Peacock Keller: Legal Services since 1925
Volume 15, Number 3 · July 2005

What's a Prothonotary?

President Harry Truman, on a Washington County visit, once asked, "What the hell is a Prothonotary?" It is a common question lawyers hear. Although it has an ancient common law origin, as far as we can tell, the species exists only in Pennsylvania today.

Black's Law Dictionary defines "prothonotary" as "A chief clerk in certain courts of law." So it is in Pennsylvania, the Prothonotary is the chief clerk for civil matters for the Court of Common Pleas of each county. We also have separate "Clerk of Courts" for the criminal courts and a "Register of Wills" and "Clerk of Orphans Court" for matters involving estates of decedents and minors. Each is elected for a four-year term in all counties except those few who, by Home Rule Charter, have consolidated some row offices (Allegheny, for example).

The Prothonotary operates the largest of the clerk offices. For instance, in Washington County, the Prothonotary manages a staff of 11, who handle some 9,000 filings and 120,000 secondary filings each year.

About 50% of the filings and work of the office involve suits filed at law or in equity in the Court of Common Pleas. Every complaint, subsequent pleading, petition, motion and order are filed with the Prothonotary, and a simple case may have dozens of filings.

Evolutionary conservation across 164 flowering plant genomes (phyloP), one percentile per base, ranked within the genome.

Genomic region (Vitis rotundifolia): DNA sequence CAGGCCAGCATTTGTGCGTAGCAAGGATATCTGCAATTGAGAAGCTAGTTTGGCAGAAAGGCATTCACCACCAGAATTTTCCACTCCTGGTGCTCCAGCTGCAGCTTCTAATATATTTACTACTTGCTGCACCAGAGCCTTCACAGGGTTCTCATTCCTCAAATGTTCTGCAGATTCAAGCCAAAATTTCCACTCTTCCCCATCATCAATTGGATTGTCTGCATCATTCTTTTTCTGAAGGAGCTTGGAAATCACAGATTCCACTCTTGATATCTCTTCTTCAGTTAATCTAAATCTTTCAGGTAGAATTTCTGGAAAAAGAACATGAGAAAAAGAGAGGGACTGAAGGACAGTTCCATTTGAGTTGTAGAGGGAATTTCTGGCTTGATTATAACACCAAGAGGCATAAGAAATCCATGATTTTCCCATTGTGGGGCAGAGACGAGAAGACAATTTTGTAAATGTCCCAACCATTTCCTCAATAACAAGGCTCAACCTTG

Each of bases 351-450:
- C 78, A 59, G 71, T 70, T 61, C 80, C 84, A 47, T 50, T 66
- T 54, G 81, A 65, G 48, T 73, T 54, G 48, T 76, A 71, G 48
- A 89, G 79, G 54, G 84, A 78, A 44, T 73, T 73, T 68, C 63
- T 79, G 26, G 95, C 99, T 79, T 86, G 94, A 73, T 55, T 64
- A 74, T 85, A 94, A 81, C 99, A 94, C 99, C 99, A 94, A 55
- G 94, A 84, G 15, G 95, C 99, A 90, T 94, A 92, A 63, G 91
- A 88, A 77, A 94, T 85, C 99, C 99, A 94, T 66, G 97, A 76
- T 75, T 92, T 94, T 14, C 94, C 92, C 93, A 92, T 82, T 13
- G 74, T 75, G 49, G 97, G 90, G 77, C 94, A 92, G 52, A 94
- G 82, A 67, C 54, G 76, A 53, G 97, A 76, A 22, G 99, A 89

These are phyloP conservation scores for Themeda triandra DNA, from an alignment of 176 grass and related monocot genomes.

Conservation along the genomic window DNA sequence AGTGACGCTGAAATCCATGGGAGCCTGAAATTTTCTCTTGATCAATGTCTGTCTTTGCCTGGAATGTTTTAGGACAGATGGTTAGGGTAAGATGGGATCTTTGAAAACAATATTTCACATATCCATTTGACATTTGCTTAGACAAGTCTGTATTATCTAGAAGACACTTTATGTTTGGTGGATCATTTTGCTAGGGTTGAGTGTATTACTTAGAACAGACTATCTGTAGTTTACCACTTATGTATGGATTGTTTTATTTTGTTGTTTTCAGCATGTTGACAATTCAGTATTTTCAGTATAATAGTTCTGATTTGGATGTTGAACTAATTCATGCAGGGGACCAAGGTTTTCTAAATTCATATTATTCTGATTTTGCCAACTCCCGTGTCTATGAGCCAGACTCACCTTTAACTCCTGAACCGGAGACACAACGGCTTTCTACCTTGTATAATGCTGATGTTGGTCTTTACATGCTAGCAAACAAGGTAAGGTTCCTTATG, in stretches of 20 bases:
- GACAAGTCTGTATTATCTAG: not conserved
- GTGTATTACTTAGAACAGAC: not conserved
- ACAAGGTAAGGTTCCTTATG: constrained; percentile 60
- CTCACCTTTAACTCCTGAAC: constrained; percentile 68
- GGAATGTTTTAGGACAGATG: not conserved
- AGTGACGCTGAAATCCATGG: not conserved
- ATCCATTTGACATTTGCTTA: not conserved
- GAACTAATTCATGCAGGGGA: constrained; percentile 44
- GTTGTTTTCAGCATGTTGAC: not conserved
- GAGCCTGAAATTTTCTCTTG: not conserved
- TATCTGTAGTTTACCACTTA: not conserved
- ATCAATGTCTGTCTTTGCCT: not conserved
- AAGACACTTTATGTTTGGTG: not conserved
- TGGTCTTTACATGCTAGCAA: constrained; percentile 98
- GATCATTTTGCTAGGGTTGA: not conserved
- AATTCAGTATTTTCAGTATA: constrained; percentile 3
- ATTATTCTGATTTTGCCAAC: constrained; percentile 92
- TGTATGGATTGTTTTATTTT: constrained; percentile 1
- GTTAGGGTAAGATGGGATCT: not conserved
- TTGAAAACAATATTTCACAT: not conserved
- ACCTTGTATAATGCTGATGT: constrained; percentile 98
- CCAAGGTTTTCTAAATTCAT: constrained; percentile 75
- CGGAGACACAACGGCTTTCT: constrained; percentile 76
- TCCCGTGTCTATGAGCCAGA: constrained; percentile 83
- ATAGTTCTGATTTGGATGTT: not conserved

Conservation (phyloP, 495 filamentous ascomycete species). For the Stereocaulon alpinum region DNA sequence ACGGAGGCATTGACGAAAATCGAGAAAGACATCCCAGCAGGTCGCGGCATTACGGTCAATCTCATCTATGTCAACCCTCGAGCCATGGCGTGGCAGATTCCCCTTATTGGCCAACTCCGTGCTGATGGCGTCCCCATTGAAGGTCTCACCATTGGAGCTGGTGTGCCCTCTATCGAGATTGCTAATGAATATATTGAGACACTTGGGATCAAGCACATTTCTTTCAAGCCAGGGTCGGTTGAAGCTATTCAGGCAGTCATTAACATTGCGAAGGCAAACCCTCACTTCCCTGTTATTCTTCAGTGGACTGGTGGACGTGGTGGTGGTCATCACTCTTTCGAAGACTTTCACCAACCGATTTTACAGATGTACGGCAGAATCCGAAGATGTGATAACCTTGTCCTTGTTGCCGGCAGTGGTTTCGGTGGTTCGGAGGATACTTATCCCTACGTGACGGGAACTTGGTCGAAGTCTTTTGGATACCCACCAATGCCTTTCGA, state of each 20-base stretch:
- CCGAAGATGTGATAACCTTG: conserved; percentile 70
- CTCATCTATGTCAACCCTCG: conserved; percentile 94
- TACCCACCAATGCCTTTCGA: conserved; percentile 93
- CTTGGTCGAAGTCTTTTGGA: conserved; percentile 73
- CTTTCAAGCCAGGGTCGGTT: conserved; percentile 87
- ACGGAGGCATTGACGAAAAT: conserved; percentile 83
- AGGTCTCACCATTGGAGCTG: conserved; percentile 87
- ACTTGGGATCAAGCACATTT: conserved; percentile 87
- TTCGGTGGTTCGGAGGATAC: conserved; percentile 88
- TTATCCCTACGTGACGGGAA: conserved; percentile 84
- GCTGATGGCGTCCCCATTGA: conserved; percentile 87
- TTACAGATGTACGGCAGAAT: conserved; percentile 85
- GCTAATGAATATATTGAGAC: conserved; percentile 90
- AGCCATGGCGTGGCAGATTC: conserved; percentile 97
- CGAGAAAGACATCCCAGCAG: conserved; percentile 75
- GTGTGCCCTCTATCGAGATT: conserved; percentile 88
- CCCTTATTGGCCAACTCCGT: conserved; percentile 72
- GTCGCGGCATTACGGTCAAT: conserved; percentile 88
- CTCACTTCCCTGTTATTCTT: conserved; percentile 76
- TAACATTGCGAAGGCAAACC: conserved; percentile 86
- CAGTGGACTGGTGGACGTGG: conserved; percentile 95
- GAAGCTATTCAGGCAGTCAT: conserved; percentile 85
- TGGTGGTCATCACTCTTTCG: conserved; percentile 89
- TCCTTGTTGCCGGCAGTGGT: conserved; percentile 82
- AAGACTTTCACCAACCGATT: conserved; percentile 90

In addition, all federal, state, county and municipal liens, judgments and executions, IRS claims, appeals from municipal actions (assessments, zoning, etc.), election appeals, and appeals from suspension of driver's licenses are filed with the Prothonotary. Relatively new are the hundreds of Protection from Abuse (PFA) actions which inundate the courts and are filed with the Prothonotary.

The Prothonotary's Office is a major port-of-call for title examiners, for many of the liens and claims which affect real property titles are recorded there. It not only accepts for filing but retains records of legal importance for many years.

The Prothonotary is not a policymaking office. Its powers are purely statutory in origin. Recent issues involving the power to reject filings for time, format or other reasons have been generally resolved against the Prothonotary. The questioned document must be docketed and timestamped, with unresolved issues left to the Court to decide.

So now you know what a Prothonotary is, and how that office provides valuable service not just to the courts and lawyers, but also to the citizens of each county.

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